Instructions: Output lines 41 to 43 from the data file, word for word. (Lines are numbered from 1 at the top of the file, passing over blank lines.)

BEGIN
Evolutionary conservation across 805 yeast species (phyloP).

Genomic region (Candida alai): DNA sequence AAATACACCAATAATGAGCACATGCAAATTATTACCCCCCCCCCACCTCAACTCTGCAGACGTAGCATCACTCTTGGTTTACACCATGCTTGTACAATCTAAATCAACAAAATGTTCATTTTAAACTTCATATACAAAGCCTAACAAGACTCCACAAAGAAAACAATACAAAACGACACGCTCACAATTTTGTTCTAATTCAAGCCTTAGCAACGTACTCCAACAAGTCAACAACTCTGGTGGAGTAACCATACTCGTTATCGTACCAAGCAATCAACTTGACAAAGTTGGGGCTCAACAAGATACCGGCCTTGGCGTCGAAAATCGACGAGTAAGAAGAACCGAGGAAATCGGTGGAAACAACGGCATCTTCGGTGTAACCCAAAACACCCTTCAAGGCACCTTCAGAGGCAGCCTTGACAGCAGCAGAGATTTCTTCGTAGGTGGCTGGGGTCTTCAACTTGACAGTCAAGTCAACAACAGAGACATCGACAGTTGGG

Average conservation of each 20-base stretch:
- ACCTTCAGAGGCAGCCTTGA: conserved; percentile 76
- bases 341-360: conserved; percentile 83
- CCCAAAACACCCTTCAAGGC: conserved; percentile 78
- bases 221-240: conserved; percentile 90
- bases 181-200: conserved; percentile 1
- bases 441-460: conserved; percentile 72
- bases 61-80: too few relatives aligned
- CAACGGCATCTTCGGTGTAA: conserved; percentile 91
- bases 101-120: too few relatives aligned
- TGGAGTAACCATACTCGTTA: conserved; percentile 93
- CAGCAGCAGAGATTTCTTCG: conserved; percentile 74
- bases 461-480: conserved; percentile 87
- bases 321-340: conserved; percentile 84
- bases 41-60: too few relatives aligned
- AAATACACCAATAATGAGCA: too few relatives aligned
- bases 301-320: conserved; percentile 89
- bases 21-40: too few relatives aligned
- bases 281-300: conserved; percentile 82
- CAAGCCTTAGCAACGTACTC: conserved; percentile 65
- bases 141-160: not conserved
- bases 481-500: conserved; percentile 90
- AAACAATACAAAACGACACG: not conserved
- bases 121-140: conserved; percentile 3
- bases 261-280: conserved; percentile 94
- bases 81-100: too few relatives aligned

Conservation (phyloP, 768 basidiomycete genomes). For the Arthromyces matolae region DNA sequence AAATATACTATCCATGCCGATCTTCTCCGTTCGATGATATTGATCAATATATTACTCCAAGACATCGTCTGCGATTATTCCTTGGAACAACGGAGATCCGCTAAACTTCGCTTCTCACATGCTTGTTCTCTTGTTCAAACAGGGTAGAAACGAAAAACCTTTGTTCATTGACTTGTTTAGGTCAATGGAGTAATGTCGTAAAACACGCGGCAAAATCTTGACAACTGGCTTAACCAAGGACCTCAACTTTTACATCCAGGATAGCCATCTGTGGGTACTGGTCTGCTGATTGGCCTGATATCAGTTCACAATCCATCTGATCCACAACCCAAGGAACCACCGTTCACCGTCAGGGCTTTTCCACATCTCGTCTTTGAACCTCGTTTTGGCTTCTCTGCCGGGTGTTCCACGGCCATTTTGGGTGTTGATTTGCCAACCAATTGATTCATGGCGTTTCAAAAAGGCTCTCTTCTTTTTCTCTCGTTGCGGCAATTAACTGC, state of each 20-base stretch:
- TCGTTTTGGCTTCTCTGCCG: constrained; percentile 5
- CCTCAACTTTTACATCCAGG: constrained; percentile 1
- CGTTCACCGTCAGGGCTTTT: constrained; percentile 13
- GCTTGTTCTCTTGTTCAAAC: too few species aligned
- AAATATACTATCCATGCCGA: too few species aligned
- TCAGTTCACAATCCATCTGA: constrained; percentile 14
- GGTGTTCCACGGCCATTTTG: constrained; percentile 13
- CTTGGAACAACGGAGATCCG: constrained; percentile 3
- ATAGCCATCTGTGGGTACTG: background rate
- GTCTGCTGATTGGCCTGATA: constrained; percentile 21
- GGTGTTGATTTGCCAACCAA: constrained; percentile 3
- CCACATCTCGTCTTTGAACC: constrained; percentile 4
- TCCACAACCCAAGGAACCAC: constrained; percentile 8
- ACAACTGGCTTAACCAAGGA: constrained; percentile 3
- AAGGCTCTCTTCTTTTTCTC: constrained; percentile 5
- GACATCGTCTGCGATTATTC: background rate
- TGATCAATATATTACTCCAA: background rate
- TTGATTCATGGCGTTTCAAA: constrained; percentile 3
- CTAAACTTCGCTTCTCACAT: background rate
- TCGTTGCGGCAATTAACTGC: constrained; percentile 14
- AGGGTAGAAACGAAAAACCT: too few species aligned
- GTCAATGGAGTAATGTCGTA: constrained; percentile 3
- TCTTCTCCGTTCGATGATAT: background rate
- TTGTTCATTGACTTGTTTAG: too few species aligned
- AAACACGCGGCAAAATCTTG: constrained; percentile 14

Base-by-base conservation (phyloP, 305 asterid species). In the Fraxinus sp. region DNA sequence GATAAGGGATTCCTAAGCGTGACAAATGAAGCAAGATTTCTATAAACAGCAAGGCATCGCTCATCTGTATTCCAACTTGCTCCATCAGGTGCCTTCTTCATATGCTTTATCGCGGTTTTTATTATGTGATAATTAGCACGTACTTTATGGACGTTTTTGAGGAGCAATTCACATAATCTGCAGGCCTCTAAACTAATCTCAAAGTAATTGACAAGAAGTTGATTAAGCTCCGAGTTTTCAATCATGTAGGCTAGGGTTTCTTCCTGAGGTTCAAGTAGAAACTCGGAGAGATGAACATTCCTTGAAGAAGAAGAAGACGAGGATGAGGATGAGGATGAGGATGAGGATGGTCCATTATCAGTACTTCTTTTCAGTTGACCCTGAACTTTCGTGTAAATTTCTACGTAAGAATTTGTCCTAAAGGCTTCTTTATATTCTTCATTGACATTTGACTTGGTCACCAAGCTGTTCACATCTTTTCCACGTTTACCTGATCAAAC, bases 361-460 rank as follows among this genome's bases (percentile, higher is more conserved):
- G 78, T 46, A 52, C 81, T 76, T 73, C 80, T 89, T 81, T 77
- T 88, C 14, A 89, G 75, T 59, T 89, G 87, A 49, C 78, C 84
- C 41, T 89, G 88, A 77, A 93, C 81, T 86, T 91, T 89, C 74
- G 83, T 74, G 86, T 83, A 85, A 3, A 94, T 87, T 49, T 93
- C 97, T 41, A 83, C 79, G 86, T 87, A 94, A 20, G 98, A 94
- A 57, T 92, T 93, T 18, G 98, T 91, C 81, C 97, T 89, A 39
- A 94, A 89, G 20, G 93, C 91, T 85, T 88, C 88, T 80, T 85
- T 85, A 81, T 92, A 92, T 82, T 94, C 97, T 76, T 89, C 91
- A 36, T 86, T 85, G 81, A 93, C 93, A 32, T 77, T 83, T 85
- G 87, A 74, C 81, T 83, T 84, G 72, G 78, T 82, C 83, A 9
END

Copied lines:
- CCACATCTCGTCTTTGAACC: constrained; percentile 4
- TCCACAACCCAAGGAACCAC: constrained; percentile 8
- ACAACTGGCTTAACCAAGGA: constrained; percentile 3